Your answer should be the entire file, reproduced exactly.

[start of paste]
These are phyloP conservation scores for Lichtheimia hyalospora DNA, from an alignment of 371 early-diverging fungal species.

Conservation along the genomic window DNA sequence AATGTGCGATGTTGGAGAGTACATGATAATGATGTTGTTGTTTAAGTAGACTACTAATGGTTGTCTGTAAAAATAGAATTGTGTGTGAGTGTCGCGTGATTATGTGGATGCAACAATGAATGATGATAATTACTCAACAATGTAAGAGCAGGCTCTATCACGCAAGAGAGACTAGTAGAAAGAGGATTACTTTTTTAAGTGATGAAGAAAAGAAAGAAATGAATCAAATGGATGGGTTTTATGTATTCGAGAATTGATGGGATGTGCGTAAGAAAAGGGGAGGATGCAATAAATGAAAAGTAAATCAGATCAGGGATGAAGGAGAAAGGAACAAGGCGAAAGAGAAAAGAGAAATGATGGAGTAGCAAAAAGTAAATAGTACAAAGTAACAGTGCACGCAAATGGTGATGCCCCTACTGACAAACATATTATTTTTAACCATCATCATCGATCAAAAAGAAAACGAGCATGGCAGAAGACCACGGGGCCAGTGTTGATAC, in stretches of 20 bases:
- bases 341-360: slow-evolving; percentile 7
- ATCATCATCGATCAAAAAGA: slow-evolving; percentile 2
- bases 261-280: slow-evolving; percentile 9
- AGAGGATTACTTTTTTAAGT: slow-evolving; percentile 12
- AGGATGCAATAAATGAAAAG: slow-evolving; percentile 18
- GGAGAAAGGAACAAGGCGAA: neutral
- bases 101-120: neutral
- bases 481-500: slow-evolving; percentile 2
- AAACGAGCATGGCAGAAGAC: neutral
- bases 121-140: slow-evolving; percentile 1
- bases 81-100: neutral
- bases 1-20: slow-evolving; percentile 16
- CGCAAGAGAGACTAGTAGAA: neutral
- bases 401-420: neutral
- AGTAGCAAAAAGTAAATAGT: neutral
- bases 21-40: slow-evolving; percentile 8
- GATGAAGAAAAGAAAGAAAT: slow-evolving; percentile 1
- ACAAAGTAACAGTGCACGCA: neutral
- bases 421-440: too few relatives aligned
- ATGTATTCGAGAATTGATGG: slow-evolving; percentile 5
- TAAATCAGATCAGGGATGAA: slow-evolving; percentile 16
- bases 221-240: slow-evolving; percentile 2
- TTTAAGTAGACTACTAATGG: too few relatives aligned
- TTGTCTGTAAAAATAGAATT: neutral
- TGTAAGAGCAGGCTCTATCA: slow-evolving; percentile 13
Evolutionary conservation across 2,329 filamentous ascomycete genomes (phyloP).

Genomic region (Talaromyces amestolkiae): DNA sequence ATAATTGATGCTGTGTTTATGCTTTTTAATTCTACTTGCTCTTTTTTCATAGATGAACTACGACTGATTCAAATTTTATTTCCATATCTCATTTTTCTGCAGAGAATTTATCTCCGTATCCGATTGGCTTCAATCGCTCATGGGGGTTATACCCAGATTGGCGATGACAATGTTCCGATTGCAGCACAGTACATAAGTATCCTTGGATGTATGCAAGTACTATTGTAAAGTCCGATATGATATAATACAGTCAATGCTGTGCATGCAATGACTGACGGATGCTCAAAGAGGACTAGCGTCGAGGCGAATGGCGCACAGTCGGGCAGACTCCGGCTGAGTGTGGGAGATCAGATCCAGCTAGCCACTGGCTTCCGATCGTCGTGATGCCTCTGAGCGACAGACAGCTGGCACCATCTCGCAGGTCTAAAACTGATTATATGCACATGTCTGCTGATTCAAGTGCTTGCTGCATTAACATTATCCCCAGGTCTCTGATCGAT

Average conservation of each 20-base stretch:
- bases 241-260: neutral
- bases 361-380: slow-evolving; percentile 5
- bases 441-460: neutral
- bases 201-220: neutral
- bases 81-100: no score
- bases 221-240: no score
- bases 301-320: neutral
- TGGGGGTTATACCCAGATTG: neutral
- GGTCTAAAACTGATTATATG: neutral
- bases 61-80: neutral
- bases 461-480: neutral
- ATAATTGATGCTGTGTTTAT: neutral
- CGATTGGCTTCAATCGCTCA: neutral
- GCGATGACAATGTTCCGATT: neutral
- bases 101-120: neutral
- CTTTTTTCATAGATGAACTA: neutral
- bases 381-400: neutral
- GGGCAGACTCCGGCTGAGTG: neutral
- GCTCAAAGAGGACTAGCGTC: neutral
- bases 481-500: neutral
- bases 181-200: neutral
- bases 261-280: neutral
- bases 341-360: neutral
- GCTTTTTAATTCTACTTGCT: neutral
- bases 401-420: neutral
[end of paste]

These are phyloP conservation scores for Lichtheimia hyalospora DNA, from an alignment of 371 early-diverging fungal species.

Conservation along the genomic window DNA sequence AATGTGCGATGTTGGAGAGTACATGATAATGATGTTGTTGTTTAAGTAGACTACTAATGGTTGTCTGTAAAAATAGAATTGTGTGTGAGTGTCGCGTGATTATGTGGATGCAACAATGAATGATGATAATTACTCAACAATGTAAGAGCAGGCTCTATCACGCAAGAGAGACTAGTAGAAAGAGGATTACTTTTTTAAGTGATGAAGAAAAGAAAGAAATGAATCAAATGGATGGGTTTTATGTATTCGAGAATTGATGGGATGTGCGTAAGAAAAGGGGAGGATGCAATAAATGAAAAGTAAATCAGATCAGGGATGAAGGAGAAAGGAACAAGGCGAAAGAGAAAAGAGAAATGATGGAGTAGCAAAAAGTAAATAGTACAAAGTAACAGTGCACGCAAATGGTGATGCCCCTACTGACAAACATATTATTTTTAACCATCATCATCGATCAAAAAGAAAACGAGCATGGCAGAAGACCACGGGGCCAGTGTTGATAC, in stretches of 20 bases:
- bases 341-360: slow-evolving; percentile 7
- ATCATCATCGATCAAAAAGA: slow-evolving; percentile 2
- bases 261-280: slow-evolving; percentile 9
- AGAGGATTACTTTTTTAAGT: slow-evolving; percentile 12
- AGGATGCAATAAATGAAAAG: slow-evolving; percentile 18
- GGAGAAAGGAACAAGGCGAA: neutral
- bases 101-120: neutral
- bases 481-500: slow-evolving; percentile 2
- AAACGAGCATGGCAGAAGAC: neutral
- bases 121-140: slow-evolving; percentile 1
- bases 81-100: neutral
- bases 1-20: slow-evolving; percentile 16
- CGCAAGAGAGACTAGTAGAA: neutral
- bases 401-420: neutral
- AGTAGCAAAAAGTAAATAGT: neutral
- bases 21-40: slow-evolving; percentile 8
- GATGAAGAAAAGAAAGAAAT: slow-evolving; percentile 1
- ACAAAGTAACAGTGCACGCA: neutral
- bases 421-440: too few relatives aligned
- ATGTATTCGAGAATTGATGG: slow-evolving; percentile 5
- TAAATCAGATCAGGGATGAA: slow-evolving; percentile 16
- bases 221-240: slow-evolving; percentile 2
- TTTAAGTAGACTACTAATGG: too few relatives aligned
- TTGTCTGTAAAAATAGAATT: neutral
- TGTAAGAGCAGGCTCTATCA: slow-evolving; percentile 13
Evolutionary conservation across 2,329 filamentous ascomycete genomes (phyloP).

Genomic region (Talaromyces amestolkiae): DNA sequence ATAATTGATGCTGTGTTTATGCTTTTTAATTCTACTTGCTCTTTTTTCATAGATGAACTACGACTGATTCAAATTTTATTTCCATATCTCATTTTTCTGCAGAGAATTTATCTCCGTATCCGATTGGCTTCAATCGCTCATGGGGGTTATACCCAGATTGGCGATGACAATGTTCCGATTGCAGCACAGTACATAAGTATCCTTGGATGTATGCAAGTACTATTGTAAAGTCCGATATGATATAATACAGTCAATGCTGTGCATGCAATGACTGACGGATGCTCAAAGAGGACTAGCGTCGAGGCGAATGGCGCACAGTCGGGCAGACTCCGGCTGAGTGTGGGAGATCAGATCCAGCTAGCCACTGGCTTCCGATCGTCGTGATGCCTCTGAGCGACAGACAGCTGGCACCATCTCGCAGGTCTAAAACTGATTATATGCACATGTCTGCTGATTCAAGTGCTTGCTGCATTAACATTATCCCCAGGTCTCTGATCGAT

Average conservation of each 20-base stretch:
- bases 241-260: neutral
- bases 361-380: slow-evolving; percentile 5
- bases 441-460: neutral
- bases 201-220: neutral
- bases 81-100: no score
- bases 221-240: no score
- bases 301-320: neutral
- TGGGGGTTATACCCAGATTG: neutral
- GGTCTAAAACTGATTATATG: neutral
- bases 61-80: neutral
- bases 461-480: neutral
- ATAATTGATGCTGTGTTTAT: neutral
- CGATTGGCTTCAATCGCTCA: neutral
- GCGATGACAATGTTCCGATT: neutral
- bases 101-120: neutral
- CTTTTTTCATAGATGAACTA: neutral
- bases 381-400: neutral
- GGGCAGACTCCGGCTGAGTG: neutral
- GCTCAAAGAGGACTAGCGTC: neutral
- bases 481-500: neutral
- bases 181-200: neutral
- bases 261-280: neutral
- bases 341-360: neutral
- GCTTTTTAATTCTACTTGCT: neutral
- bases 401-420: neutral